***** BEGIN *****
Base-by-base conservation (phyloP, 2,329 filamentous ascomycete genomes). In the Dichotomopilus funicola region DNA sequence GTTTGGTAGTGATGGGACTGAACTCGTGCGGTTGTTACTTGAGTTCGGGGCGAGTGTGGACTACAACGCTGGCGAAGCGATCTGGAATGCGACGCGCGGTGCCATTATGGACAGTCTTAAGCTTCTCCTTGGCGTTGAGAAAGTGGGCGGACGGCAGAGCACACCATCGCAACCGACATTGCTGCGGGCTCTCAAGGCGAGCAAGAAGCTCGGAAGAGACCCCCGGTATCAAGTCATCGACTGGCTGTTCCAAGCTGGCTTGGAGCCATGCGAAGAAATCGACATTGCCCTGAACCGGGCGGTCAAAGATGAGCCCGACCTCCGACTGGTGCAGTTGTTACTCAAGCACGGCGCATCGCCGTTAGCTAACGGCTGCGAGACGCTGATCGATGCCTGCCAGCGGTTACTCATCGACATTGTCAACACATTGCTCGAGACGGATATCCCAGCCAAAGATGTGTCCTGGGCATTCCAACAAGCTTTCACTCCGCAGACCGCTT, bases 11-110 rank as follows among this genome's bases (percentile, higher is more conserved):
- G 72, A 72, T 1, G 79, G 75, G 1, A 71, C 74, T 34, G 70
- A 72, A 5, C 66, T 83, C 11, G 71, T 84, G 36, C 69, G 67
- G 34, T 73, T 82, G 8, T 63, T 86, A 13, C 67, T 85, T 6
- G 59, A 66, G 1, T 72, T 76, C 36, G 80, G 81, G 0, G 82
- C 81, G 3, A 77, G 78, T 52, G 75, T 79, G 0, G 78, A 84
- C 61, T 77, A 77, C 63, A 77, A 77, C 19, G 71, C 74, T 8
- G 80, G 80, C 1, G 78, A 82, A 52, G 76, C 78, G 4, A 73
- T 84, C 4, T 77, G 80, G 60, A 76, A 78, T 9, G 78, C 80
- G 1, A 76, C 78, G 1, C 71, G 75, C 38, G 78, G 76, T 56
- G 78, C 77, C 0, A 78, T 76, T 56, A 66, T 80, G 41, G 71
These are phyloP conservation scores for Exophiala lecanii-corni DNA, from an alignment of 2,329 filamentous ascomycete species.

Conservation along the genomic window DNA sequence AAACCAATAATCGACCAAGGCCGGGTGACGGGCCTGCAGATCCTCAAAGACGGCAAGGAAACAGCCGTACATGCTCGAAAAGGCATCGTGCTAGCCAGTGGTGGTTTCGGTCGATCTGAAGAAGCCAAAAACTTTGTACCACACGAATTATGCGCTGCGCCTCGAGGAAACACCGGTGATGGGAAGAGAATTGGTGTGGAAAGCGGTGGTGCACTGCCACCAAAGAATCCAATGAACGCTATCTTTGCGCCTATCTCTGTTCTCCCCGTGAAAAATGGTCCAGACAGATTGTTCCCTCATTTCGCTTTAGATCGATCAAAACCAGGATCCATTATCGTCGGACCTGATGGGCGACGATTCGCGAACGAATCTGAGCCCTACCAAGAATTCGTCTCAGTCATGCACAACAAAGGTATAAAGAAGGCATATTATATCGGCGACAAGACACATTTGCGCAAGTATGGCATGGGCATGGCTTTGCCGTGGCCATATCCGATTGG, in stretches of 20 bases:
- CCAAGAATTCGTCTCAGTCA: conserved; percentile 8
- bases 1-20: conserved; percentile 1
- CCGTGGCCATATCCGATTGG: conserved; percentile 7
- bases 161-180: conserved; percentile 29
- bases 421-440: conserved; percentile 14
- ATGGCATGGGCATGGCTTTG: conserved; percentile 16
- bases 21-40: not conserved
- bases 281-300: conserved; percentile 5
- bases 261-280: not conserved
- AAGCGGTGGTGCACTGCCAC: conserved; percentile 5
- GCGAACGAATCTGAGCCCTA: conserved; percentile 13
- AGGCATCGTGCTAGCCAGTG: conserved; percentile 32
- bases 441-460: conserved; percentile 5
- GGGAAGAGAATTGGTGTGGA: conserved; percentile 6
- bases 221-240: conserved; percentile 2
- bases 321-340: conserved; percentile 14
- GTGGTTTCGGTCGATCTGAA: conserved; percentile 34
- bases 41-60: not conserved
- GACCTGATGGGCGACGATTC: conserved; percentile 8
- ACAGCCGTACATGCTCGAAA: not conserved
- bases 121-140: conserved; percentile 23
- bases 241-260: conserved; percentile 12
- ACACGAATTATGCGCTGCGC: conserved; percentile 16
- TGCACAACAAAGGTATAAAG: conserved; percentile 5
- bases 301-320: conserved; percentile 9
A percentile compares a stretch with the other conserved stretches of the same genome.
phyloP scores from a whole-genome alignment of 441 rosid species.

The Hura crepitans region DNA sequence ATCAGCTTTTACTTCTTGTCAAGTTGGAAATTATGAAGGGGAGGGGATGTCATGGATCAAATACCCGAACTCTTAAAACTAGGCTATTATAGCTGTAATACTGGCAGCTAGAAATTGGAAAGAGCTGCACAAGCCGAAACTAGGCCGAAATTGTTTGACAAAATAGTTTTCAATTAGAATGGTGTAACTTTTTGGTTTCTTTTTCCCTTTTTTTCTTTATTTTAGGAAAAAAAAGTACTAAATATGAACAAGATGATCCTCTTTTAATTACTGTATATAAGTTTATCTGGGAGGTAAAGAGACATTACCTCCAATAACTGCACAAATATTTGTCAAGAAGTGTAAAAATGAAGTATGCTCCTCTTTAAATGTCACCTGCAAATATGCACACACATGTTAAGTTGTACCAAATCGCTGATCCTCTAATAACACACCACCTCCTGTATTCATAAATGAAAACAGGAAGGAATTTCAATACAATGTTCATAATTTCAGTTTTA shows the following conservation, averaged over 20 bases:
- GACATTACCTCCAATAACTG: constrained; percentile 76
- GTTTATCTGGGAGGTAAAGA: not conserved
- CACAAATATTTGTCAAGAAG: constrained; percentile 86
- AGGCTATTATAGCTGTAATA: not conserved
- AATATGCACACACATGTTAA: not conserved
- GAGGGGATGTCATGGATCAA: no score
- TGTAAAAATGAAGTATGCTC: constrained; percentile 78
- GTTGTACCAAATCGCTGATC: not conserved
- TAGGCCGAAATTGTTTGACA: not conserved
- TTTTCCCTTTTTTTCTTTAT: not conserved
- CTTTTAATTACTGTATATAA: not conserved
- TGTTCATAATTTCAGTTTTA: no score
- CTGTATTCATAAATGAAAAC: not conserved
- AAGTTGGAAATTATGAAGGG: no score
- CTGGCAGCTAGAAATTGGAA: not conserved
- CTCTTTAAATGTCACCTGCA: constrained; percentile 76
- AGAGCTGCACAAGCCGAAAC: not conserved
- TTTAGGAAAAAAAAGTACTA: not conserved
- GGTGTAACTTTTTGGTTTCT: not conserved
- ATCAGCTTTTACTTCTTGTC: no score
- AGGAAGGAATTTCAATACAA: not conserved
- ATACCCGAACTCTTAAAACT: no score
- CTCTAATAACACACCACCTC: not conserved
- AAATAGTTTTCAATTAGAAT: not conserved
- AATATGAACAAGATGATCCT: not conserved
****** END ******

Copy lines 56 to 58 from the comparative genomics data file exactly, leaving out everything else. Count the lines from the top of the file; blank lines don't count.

- CTGGCAGCTAGAAATTGGAA: not conserved
- CTCTTTAAATGTCACCTGCA: constrained; percentile 76
- AGAGCTGCACAAGCCGAAAC: not conserved